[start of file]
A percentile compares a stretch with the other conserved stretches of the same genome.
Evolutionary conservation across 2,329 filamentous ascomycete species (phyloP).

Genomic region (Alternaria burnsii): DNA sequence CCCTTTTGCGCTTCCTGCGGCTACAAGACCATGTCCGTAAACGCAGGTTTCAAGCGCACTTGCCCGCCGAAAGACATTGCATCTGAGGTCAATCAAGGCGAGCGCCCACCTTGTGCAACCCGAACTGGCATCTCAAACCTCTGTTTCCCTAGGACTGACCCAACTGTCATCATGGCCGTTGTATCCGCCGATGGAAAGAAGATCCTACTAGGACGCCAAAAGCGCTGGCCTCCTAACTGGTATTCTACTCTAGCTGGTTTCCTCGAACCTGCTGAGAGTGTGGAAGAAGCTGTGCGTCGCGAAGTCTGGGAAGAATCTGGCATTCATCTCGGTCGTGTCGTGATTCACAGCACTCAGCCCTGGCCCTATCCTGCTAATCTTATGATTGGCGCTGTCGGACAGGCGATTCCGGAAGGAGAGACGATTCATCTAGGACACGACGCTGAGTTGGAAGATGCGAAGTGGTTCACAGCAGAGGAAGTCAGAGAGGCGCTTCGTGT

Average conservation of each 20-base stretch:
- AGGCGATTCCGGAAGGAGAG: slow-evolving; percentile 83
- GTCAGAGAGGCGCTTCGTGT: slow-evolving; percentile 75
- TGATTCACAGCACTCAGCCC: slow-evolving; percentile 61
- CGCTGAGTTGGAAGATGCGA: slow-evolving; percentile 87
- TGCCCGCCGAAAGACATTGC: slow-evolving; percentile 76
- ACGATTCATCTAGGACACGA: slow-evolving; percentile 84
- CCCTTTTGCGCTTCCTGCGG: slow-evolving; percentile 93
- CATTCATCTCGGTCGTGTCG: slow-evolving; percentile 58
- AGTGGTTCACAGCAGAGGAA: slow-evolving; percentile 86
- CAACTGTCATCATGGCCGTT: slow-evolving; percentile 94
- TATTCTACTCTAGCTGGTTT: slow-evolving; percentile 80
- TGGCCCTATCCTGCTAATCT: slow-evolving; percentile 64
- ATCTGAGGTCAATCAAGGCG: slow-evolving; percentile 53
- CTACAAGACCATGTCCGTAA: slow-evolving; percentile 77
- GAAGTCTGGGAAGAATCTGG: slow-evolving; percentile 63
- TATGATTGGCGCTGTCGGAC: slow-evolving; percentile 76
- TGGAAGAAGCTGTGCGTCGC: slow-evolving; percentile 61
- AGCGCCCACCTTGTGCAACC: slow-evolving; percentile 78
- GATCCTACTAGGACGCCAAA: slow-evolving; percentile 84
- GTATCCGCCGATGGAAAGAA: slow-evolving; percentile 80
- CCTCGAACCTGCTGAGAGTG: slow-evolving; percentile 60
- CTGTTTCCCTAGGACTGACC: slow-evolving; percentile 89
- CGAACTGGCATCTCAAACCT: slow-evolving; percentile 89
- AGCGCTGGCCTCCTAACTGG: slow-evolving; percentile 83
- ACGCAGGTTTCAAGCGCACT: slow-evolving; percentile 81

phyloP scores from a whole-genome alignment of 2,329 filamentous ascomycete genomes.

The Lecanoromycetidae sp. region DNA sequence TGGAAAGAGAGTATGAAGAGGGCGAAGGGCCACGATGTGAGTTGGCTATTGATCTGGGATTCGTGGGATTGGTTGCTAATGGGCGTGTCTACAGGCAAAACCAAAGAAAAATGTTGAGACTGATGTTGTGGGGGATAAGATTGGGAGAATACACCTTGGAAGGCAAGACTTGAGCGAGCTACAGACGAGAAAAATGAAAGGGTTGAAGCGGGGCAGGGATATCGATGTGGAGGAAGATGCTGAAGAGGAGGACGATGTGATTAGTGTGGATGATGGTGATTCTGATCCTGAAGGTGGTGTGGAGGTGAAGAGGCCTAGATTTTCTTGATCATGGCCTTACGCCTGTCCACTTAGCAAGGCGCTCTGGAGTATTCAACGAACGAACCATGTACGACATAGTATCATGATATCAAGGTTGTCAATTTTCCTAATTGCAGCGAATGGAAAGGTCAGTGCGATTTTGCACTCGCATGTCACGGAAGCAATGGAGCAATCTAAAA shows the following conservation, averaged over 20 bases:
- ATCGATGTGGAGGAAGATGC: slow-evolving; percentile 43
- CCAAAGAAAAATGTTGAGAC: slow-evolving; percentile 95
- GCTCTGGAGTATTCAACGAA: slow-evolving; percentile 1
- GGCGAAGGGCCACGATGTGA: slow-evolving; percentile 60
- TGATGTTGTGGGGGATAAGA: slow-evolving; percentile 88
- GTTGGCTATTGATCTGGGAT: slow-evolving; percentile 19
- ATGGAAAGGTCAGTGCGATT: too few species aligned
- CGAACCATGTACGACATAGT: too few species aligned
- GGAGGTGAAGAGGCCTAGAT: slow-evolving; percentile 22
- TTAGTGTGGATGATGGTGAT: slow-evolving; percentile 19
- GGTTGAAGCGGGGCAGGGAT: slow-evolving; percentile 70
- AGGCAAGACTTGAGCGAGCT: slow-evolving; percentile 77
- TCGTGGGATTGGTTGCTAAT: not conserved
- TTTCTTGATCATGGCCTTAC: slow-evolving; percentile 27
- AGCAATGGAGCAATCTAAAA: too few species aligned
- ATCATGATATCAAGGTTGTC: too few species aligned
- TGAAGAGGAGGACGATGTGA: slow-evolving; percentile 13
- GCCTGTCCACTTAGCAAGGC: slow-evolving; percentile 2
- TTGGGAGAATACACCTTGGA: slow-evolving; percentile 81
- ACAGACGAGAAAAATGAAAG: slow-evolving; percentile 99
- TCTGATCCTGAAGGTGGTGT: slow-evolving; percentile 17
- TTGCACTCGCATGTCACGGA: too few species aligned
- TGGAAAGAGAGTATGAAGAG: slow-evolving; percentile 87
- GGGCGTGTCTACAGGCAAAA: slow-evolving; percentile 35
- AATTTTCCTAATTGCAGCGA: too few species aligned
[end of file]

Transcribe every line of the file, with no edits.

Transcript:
A percentile compares a stretch with the other conserved stretches of the same genome.
Evolutionary conservation across 2,329 filamentous ascomycete species (phyloP).

Genomic region (Alternaria burnsii): DNA sequence CCCTTTTGCGCTTCCTGCGGCTACAAGACCATGTCCGTAAACGCAGGTTTCAAGCGCACTTGCCCGCCGAAAGACATTGCATCTGAGGTCAATCAAGGCGAGCGCCCACCTTGTGCAACCCGAACTGGCATCTCAAACCTCTGTTTCCCTAGGACTGACCCAACTGTCATCATGGCCGTTGTATCCGCCGATGGAAAGAAGATCCTACTAGGACGCCAAAAGCGCTGGCCTCCTAACTGGTATTCTACTCTAGCTGGTTTCCTCGAACCTGCTGAGAGTGTGGAAGAAGCTGTGCGTCGCGAAGTCTGGGAAGAATCTGGCATTCATCTCGGTCGTGTCGTGATTCACAGCACTCAGCCCTGGCCCTATCCTGCTAATCTTATGATTGGCGCTGTCGGACAGGCGATTCCGGAAGGAGAGACGATTCATCTAGGACACGACGCTGAGTTGGAAGATGCGAAGTGGTTCACAGCAGAGGAAGTCAGAGAGGCGCTTCGTGT

Average conservation of each 20-base stretch:
- AGGCGATTCCGGAAGGAGAG: slow-evolving; percentile 83
- GTCAGAGAGGCGCTTCGTGT: slow-evolving; percentile 75
- TGATTCACAGCACTCAGCCC: slow-evolving; percentile 61
- CGCTGAGTTGGAAGATGCGA: slow-evolving; percentile 87
- TGCCCGCCGAAAGACATTGC: slow-evolving; percentile 76
- ACGATTCATCTAGGACACGA: slow-evolving; percentile 84
- CCCTTTTGCGCTTCCTGCGG: slow-evolving; percentile 93
- CATTCATCTCGGTCGTGTCG: slow-evolving; percentile 58
- AGTGGTTCACAGCAGAGGAA: slow-evolving; percentile 86
- CAACTGTCATCATGGCCGTT: slow-evolving; percentile 94
- TATTCTACTCTAGCTGGTTT: slow-evolving; percentile 80
- TGGCCCTATCCTGCTAATCT: slow-evolving; percentile 64
- ATCTGAGGTCAATCAAGGCG: slow-evolving; percentile 53
- CTACAAGACCATGTCCGTAA: slow-evolving; percentile 77
- GAAGTCTGGGAAGAATCTGG: slow-evolving; percentile 63
- TATGATTGGCGCTGTCGGAC: slow-evolving; percentile 76
- TGGAAGAAGCTGTGCGTCGC: slow-evolving; percentile 61
- AGCGCCCACCTTGTGCAACC: slow-evolving; percentile 78
- GATCCTACTAGGACGCCAAA: slow-evolving; percentile 84
- GTATCCGCCGATGGAAAGAA: slow-evolving; percentile 80
- CCTCGAACCTGCTGAGAGTG: slow-evolving; percentile 60
- CTGTTTCCCTAGGACTGACC: slow-evolving; percentile 89
- CGAACTGGCATCTCAAACCT: slow-evolving; percentile 89
- AGCGCTGGCCTCCTAACTGG: slow-evolving; percentile 83
- ACGCAGGTTTCAAGCGCACT: slow-evolving; percentile 81

phyloP scores from a whole-genome alignment of 2,329 filamentous ascomycete genomes.

The Lecanoromycetidae sp. region DNA sequence TGGAAAGAGAGTATGAAGAGGGCGAAGGGCCACGATGTGAGTTGGCTATTGATCTGGGATTCGTGGGATTGGTTGCTAATGGGCGTGTCTACAGGCAAAACCAAAGAAAAATGTTGAGACTGATGTTGTGGGGGATAAGATTGGGAGAATACACCTTGGAAGGCAAGACTTGAGCGAGCTACAGACGAGAAAAATGAAAGGGTTGAAGCGGGGCAGGGATATCGATGTGGAGGAAGATGCTGAAGAGGAGGACGATGTGATTAGTGTGGATGATGGTGATTCTGATCCTGAAGGTGGTGTGGAGGTGAAGAGGCCTAGATTTTCTTGATCATGGCCTTACGCCTGTCCACTTAGCAAGGCGCTCTGGAGTATTCAACGAACGAACCATGTACGACATAGTATCATGATATCAAGGTTGTCAATTTTCCTAATTGCAGCGAATGGAAAGGTCAGTGCGATTTTGCACTCGCATGTCACGGAAGCAATGGAGCAATCTAAAA shows the following conservation, averaged over 20 bases:
- ATCGATGTGGAGGAAGATGC: slow-evolving; percentile 43
- CCAAAGAAAAATGTTGAGAC: slow-evolving; percentile 95
- GCTCTGGAGTATTCAACGAA: slow-evolving; percentile 1
- GGCGAAGGGCCACGATGTGA: slow-evolving; percentile 60
- TGATGTTGTGGGGGATAAGA: slow-evolving; percentile 88
- GTTGGCTATTGATCTGGGAT: slow-evolving; percentile 19
- ATGGAAAGGTCAGTGCGATT: too few species aligned
- CGAACCATGTACGACATAGT: too few species aligned
- GGAGGTGAAGAGGCCTAGAT: slow-evolving; percentile 22
- TTAGTGTGGATGATGGTGAT: slow-evolving; percentile 19
- GGTTGAAGCGGGGCAGGGAT: slow-evolving; percentile 70
- AGGCAAGACTTGAGCGAGCT: slow-evolving; percentile 77
- TCGTGGGATTGGTTGCTAAT: not conserved
- TTTCTTGATCATGGCCTTAC: slow-evolving; percentile 27
- AGCAATGGAGCAATCTAAAA: too few species aligned
- ATCATGATATCAAGGTTGTC: too few species aligned
- TGAAGAGGAGGACGATGTGA: slow-evolving; percentile 13
- GCCTGTCCACTTAGCAAGGC: slow-evolving; percentile 2
- TTGGGAGAATACACCTTGGA: slow-evolving; percentile 81
- ACAGACGAGAAAAATGAAAG: slow-evolving; percentile 99
- TCTGATCCTGAAGGTGGTGT: slow-evolving; percentile 17
- TTGCACTCGCATGTCACGGA: too few species aligned
- TGGAAAGAGAGTATGAAGAG: slow-evolving; percentile 87
- GGGCGTGTCTACAGGCAAAA: slow-evolving; percentile 35
- AATTTTCCTAATTGCAGCGA: too few species aligned